Immunoglobulin E (IgE) associates with allergic responses, but we found that its serum levels are enhanced in patients with acute myocardial infarction or unstable angina pectoris;they are nearly double those in patients with stable angina pectoris or without coronary heart disease. Both IgE and its high-affinity receptor Fc?R1 were expressed highly in human atherosclerotic lesions, localized to areas rich in macrophages (M?), and colocalized to lesion smooth-muscle cells (SMCs) and endothelial cells (ECs). Preliminary experiments showed that in the absence of Fc?R1 ?-subunit, atherosclerosis-prone apolipoprotein E-deficient (Apoe-/-) mice developed 75% fewer lipid depositions in the thoracic-abdominal aorta and had a >50% reduction in atherosclerotic lesion sizes in the aortic arch, compared with Apoe-/- control mice. In vitro cell culture studies demonstrated that IgE induced activation of M?, SMC, and EC mitogen-activated protein kinase (MAPK) pathway, along with enhanced inflammatory molecule production and apoptosis. Surprisingly, IgE stimulated a complex formation between Fc?R1 ?-chain and Toll-like receptor 4 (TLR4). Both Fc?R1 ?-subunit and TLR4 are necessary for IgE-induced M? cytokine and chemokine expression and apoptosis. Furthermore, these activities of IgE on M? associate with activation of Na+-H+ exchanger NHE1, followed by extracellular pH reduction. These novel preliminary findings are consistent with prior observations that in human atherosclerotic lesions, apoptotic cells cluster around lipid-rich necrotic cores, where the pH values are significantly lower (pH 7.15?0.01) than in other areas of the same lesions (pH 7.55?0.32, P=0.0001). Therefore, we hypothesize that IgE contributes to atherosclerosis by regulating M?, vascular SMC, and EC inflammation and apoptosis, and that these processes depend on Fc?R1 and TLR4 interaction as well as on NHE1 activation. We propose two specific aims to test this hypothesis: 1). To examine the molecular mechanisms by which IgE stimulates M? and vascular SMC and EC inflammation and apoptosis. 2). To examine whether inhibition or deficiency of IgE or IgE receptor Fc?R1 reduces atherosclerosis, and to test the importance of IgE-mediated M? activation in atherogenesis. We anticipate that the experiments proposed in both aims will establish an important and novel role of IgE in M? and vascular cell pathobiology, and a direct participation of IgE in atherogenesis.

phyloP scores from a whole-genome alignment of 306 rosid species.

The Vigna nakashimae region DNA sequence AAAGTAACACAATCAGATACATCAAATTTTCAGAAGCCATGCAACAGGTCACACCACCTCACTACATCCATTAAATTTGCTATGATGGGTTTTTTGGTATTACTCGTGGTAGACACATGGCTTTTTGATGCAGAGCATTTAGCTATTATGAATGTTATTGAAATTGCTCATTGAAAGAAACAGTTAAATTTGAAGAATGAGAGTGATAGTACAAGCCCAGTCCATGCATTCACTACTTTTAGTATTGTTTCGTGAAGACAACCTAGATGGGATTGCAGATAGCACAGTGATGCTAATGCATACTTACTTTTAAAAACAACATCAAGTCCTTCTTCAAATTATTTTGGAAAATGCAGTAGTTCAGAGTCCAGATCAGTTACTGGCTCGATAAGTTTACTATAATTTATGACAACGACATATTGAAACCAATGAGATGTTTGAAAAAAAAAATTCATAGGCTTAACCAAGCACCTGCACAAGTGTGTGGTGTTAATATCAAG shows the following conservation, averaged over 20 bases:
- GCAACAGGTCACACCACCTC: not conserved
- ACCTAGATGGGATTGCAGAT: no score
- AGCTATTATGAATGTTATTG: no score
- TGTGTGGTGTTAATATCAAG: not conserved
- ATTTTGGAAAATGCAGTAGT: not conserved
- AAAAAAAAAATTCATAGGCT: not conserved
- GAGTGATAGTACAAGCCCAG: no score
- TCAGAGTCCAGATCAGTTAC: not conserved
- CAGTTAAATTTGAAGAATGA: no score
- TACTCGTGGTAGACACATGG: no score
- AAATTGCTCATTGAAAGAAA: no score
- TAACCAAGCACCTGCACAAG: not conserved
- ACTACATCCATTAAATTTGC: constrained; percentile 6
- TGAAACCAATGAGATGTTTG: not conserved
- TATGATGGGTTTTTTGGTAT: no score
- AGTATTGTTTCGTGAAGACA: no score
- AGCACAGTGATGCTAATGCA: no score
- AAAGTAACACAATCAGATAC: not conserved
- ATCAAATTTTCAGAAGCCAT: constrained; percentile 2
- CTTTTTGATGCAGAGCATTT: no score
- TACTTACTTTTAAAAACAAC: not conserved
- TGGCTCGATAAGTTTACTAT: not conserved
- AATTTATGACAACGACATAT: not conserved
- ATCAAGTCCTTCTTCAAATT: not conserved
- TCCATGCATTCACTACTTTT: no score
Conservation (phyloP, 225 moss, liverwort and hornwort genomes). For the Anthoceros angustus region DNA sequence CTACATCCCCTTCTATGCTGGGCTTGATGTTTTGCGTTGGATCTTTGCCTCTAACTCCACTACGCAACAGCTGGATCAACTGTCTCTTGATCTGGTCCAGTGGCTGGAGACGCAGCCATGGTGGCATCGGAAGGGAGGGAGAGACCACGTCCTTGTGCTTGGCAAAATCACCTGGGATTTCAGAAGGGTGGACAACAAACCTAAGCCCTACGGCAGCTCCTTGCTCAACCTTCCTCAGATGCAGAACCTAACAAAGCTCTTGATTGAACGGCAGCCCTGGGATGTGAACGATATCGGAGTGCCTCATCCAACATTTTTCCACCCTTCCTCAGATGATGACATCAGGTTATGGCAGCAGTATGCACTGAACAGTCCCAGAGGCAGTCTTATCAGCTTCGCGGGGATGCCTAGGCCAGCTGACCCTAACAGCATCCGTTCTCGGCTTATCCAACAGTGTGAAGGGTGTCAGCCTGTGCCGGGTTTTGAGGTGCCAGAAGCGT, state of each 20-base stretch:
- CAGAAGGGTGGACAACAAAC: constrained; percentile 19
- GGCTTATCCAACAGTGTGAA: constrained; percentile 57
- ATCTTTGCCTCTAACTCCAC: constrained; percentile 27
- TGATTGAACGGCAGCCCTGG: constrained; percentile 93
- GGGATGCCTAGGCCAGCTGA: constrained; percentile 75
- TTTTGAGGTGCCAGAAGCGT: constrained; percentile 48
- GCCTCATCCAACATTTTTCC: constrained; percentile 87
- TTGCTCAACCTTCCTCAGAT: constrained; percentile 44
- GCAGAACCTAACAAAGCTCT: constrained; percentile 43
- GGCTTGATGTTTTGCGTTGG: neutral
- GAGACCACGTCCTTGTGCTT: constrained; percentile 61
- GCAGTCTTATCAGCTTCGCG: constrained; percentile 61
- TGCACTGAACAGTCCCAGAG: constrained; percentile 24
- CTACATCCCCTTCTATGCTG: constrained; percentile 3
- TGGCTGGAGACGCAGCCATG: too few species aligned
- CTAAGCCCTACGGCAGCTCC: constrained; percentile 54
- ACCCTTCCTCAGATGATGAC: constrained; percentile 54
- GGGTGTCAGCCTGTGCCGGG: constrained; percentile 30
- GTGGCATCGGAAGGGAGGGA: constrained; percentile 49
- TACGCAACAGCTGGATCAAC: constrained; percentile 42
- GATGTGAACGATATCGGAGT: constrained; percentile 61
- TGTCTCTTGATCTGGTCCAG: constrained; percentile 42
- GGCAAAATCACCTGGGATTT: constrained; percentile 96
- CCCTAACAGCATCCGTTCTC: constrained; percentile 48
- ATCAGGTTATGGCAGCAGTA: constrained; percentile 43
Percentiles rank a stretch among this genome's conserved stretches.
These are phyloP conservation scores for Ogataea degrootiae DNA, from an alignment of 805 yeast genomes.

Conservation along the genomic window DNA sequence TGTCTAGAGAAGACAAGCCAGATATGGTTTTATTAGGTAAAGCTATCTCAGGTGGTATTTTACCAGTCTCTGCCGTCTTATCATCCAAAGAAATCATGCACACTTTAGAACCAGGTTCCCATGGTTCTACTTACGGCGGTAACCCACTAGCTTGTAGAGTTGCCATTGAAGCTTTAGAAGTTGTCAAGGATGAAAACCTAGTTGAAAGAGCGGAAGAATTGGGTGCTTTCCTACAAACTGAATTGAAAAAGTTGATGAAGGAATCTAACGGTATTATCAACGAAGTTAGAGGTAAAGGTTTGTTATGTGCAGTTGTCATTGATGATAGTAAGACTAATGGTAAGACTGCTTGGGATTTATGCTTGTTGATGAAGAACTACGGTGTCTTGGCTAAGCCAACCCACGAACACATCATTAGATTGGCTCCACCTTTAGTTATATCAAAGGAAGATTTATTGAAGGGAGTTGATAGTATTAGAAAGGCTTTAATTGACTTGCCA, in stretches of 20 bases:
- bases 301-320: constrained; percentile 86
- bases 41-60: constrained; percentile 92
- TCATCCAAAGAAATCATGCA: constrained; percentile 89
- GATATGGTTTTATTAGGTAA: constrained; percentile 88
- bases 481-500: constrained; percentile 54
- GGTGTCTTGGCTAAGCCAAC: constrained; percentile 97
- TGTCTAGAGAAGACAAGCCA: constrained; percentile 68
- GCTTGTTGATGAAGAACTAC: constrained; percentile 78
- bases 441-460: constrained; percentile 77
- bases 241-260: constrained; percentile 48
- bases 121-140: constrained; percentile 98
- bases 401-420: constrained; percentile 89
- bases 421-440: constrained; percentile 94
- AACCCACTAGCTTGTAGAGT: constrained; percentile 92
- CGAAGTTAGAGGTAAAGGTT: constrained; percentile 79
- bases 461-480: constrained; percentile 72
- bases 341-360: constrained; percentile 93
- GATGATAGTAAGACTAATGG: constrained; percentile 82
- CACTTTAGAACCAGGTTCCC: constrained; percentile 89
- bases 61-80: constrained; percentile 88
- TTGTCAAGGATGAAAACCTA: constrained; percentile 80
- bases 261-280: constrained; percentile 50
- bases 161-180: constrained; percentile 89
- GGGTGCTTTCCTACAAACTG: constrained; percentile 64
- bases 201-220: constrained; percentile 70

IgE is produced by plasma cells in response to allergic reactions. Recent discoveries of mast cell functions in atherosclerosis, and our preliminary studies of in vitro cell culture and in vivo mouse experimental atherosclerosis, prompted the hypothesis that IgE stimulates inflammatory cell and vascular cell inflammation and apoptosis, thereby promoting atherogenesis. These IgE activities are mediated by coordinate interactions between the IgE receptor Fc?R1 and TLR4, and via activation of the Na+-H+ exchanger NHE1. Deficiency or pharmacological inactivation of Fc?R1, TLR4, or NHE1 blocks IgE activities, and may thus reduce atherogenesis.
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